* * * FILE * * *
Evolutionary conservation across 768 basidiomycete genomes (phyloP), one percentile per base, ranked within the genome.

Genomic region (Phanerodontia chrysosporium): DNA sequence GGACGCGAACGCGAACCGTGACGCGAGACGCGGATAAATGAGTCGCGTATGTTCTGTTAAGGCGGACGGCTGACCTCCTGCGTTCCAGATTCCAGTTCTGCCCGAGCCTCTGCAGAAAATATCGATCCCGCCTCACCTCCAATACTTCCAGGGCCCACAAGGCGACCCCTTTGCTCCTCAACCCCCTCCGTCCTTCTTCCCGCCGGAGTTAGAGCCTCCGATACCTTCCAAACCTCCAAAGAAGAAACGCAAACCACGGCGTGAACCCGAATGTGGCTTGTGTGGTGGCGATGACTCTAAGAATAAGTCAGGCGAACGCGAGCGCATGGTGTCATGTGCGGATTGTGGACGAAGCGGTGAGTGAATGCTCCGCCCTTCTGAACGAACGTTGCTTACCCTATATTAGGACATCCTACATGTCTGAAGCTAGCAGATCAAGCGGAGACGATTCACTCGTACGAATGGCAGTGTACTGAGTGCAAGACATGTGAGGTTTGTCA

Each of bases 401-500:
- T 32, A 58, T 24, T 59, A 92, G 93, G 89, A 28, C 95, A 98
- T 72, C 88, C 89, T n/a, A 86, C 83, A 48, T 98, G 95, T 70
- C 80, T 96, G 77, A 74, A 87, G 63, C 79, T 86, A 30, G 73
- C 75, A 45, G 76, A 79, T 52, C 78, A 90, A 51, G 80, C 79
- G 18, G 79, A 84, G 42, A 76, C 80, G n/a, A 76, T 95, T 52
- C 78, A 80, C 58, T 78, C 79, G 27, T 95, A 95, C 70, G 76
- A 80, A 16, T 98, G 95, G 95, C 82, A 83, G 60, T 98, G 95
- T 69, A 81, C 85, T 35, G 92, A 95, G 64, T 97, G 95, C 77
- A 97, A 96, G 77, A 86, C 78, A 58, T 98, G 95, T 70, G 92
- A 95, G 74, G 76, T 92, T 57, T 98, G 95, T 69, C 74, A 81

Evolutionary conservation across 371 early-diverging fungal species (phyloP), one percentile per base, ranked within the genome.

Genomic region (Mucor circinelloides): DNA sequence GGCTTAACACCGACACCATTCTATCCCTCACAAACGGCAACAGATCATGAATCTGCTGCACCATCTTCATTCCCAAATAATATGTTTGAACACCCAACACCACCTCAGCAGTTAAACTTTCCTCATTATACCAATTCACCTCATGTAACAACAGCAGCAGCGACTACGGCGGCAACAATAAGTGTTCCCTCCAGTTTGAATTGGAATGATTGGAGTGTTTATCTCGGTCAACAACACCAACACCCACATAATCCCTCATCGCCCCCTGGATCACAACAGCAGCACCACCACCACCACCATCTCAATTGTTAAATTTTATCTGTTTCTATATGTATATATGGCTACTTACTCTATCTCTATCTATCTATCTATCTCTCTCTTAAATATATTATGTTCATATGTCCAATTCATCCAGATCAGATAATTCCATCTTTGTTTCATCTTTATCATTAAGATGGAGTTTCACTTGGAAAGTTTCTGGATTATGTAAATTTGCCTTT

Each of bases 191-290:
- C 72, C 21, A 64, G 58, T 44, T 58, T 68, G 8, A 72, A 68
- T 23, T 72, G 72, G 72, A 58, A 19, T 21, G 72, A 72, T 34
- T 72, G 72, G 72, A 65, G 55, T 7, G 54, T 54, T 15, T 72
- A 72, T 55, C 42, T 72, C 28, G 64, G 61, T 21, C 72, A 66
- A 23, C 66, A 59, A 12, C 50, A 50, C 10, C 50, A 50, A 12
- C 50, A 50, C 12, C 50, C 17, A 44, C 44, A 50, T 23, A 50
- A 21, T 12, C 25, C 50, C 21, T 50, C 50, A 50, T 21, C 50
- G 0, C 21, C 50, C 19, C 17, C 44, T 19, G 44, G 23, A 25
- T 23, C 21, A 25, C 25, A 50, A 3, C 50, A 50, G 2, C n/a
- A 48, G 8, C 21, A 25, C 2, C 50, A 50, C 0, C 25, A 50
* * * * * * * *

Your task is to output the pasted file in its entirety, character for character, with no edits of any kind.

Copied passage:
Evolutionary conservation across 768 basidiomycete genomes (phyloP), one percentile per base, ranked within the genome.

Genomic region (Phanerodontia chrysosporium): DNA sequence GGACGCGAACGCGAACCGTGACGCGAGACGCGGATAAATGAGTCGCGTATGTTCTGTTAAGGCGGACGGCTGACCTCCTGCGTTCCAGATTCCAGTTCTGCCCGAGCCTCTGCAGAAAATATCGATCCCGCCTCACCTCCAATACTTCCAGGGCCCACAAGGCGACCCCTTTGCTCCTCAACCCCCTCCGTCCTTCTTCCCGCCGGAGTTAGAGCCTCCGATACCTTCCAAACCTCCAAAGAAGAAACGCAAACCACGGCGTGAACCCGAATGTGGCTTGTGTGGTGGCGATGACTCTAAGAATAAGTCAGGCGAACGCGAGCGCATGGTGTCATGTGCGGATTGTGGACGAAGCGGTGAGTGAATGCTCCGCCCTTCTGAACGAACGTTGCTTACCCTATATTAGGACATCCTACATGTCTGAAGCTAGCAGATCAAGCGGAGACGATTCACTCGTACGAATGGCAGTGTACTGAGTGCAAGACATGTGAGGTTTGTCA

Each of bases 401-500:
- T 32, A 58, T 24, T 59, A 92, G 93, G 89, A 28, C 95, A 98
- T 72, C 88, C 89, T n/a, A 86, C 83, A 48, T 98, G 95, T 70
- C 80, T 96, G 77, A 74, A 87, G 63, C 79, T 86, A 30, G 73
- C 75, A 45, G 76, A 79, T 52, C 78, A 90, A 51, G 80, C 79
- G 18, G 79, A 84, G 42, A 76, C 80, G n/a, A 76, T 95, T 52
- C 78, A 80, C 58, T 78, C 79, G 27, T 95, A 95, C 70, G 76
- A 80, A 16, T 98, G 95, G 95, C 82, A 83, G 60, T 98, G 95
- T 69, A 81, C 85, T 35, G 92, A 95, G 64, T 97, G 95, C 77
- A 97, A 96, G 77, A 86, C 78, A 58, T 98, G 95, T 70, G 92
- A 95, G 74, G 76, T 92, T 57, T 98, G 95, T 69, C 74, A 81

Evolutionary conservation across 371 early-diverging fungal species (phyloP), one percentile per base, ranked within the genome.

Genomic region (Mucor circinelloides): DNA sequence GGCTTAACACCGACACCATTCTATCCCTCACAAACGGCAACAGATCATGAATCTGCTGCACCATCTTCATTCCCAAATAATATGTTTGAACACCCAACACCACCTCAGCAGTTAAACTTTCCTCATTATACCAATTCACCTCATGTAACAACAGCAGCAGCGACTACGGCGGCAACAATAAGTGTTCCCTCCAGTTTGAATTGGAATGATTGGAGTGTTTATCTCGGTCAACAACACCAACACCCACATAATCCCTCATCGCCCCCTGGATCACAACAGCAGCACCACCACCACCACCATCTCAATTGTTAAATTTTATCTGTTTCTATATGTATATATGGCTACTTACTCTATCTCTATCTATCTATCTATCTCTCTCTTAAATATATTATGTTCATATGTCCAATTCATCCAGATCAGATAATTCCATCTTTGTTTCATCTTTATCATTAAGATGGAGTTTCACTTGGAAAGTTTCTGGATTATGTAAATTTGCCTTT

Each of bases 191-290:
- C 72, C 21, A 64, G 58, T 44, T 58, T 68, G 8, A 72, A 68
- T 23, T 72, G 72, G 72, A 58, A 19, T 21, G 72, A 72, T 34
- T 72, G 72, G 72, A 65, G 55, T 7, G 54, T 54, T 15, T 72
- A 72, T 55, C 42, T 72, C 28, G 64, G 61, T 21, C 72, A 66
- A 23, C 66, A 59, A 12, C 50, A 50, C 10, C 50, A 50, A 12
- C 50, A 50, C 12, C 50, C 17, A 44, C 44, A 50, T 23, A 50
- A 21, T 12, C 25, C 50, C 21, T 50, C 50, A 50, T 21, C 50
- G 0, C 21, C 50, C 19, C 17, C 44, T 19, G 44, G 23, A 25
- T 23, C 21, A 25, C 25, A 50, A 3, C 50, A 50, G 2, C n/a
- A 48, G 8, C 21, A 25, C 2, C 50, A 50, C 0, C 25, A 50